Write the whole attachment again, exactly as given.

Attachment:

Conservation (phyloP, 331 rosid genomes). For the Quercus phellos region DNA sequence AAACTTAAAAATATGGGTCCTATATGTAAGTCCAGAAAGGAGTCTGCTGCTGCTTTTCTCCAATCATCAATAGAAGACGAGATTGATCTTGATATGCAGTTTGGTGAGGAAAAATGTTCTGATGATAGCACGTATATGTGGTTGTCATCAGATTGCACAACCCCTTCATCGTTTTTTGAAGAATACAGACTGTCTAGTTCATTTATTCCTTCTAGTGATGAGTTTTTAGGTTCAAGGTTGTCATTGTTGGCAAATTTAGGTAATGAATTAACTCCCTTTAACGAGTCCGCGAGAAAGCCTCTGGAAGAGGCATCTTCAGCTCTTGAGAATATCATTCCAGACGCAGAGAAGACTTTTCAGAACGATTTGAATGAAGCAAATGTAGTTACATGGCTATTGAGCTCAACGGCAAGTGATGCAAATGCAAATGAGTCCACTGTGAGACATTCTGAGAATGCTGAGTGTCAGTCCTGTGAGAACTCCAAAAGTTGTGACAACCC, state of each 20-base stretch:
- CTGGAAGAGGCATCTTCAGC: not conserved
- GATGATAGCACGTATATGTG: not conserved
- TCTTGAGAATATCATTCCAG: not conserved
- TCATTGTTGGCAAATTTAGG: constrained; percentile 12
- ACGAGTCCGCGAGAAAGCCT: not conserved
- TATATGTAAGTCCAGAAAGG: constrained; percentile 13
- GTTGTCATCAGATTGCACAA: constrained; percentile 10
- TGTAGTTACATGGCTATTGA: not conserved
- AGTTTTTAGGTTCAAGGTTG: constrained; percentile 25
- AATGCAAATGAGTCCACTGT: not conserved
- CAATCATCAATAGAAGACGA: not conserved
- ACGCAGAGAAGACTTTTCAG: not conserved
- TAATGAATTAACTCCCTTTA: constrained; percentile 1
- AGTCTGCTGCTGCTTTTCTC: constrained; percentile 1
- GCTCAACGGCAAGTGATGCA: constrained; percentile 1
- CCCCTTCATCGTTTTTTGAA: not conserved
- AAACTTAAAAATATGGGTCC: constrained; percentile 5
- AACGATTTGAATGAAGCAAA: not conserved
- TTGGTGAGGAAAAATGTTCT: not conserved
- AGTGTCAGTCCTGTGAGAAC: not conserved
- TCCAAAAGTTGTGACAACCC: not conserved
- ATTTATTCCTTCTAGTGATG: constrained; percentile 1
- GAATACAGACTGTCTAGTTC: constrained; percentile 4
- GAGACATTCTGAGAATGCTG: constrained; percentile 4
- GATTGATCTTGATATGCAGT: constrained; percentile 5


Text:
Conservation (phyloP, 331 rosid genomes). For the Quercus phellos region DNA sequence AAACTTAAAAATATGGGTCCTATATGTAAGTCCAGAAAGGAGTCTGCTGCTGCTTTTCTCCAATCATCAATAGAAGACGAGATTGATCTTGATATGCAGTTTGGTGAGGAAAAATGTTCTGATGATAGCACGTATATGTGGTTGTCATCAGATTGCACAACCCCTTCATCGTTTTTTGAAGAATACAGACTGTCTAGTTCATTTATTCCTTCTAGTGATGAGTTTTTAGGTTCAAGGTTGTCATTGTTGGCAAATTTAGGTAATGAATTAACTCCCTTTAACGAGTCCGCGAGAAAGCCTCTGGAAGAGGCATCTTCAGCTCTTGAGAATATCATTCCAGACGCAGAGAAGACTTTTCAGAACGATTTGAATGAAGCAAATGTAGTTACATGGCTATTGAGCTCAACGGCAAGTGATGCAAATGCAAATGAGTCCACTGTGAGACATTCTGAGAATGCTGAGTGTCAGTCCTGTGAGAACTCCAAAAGTTGTGACAACCC, state of each 20-base stretch:
- CTGGAAGAGGCATCTTCAGC: not conserved
- GATGATAGCACGTATATGTG: not conserved
- TCTTGAGAATATCATTCCAG: not conserved
- TCATTGTTGGCAAATTTAGG: constrained; percentile 12
- ACGAGTCCGCGAGAAAGCCT: not conserved
- TATATGTAAGTCCAGAAAGG: constrained; percentile 13
- GTTGTCATCAGATTGCACAA: constrained; percentile 10
- TGTAGTTACATGGCTATTGA: not conserved
- AGTTTTTAGGTTCAAGGTTG: constrained; percentile 25
- AATGCAAATGAGTCCACTGT: not conserved
- CAATCATCAATAGAAGACGA: not conserved
- ACGCAGAGAAGACTTTTCAG: not conserved
- TAATGAATTAACTCCCTTTA: constrained; percentile 1
- AGTCTGCTGCTGCTTTTCTC: constrained; percentile 1
- GCTCAACGGCAAGTGATGCA: constrained; percentile 1
- CCCCTTCATCGTTTTTTGAA: not conserved
- AAACTTAAAAATATGGGTCC: constrained; percentile 5
- AACGATTTGAATGAAGCAAA: not conserved
- TTGGTGAGGAAAAATGTTCT: not conserved
- AGTGTCAGTCCTGTGAGAAC: not conserved
- TCCAAAAGTTGTGACAACCC: not conserved
- ATTTATTCCTTCTAGTGATG: constrained; percentile 1
- GAATACAGACTGTCTAGTTC: constrained; percentile 4
- GAGACATTCTGAGAATGCTG: constrained; percentile 4
- GATTGATCTTGATATGCAGT: constrained; percentile 5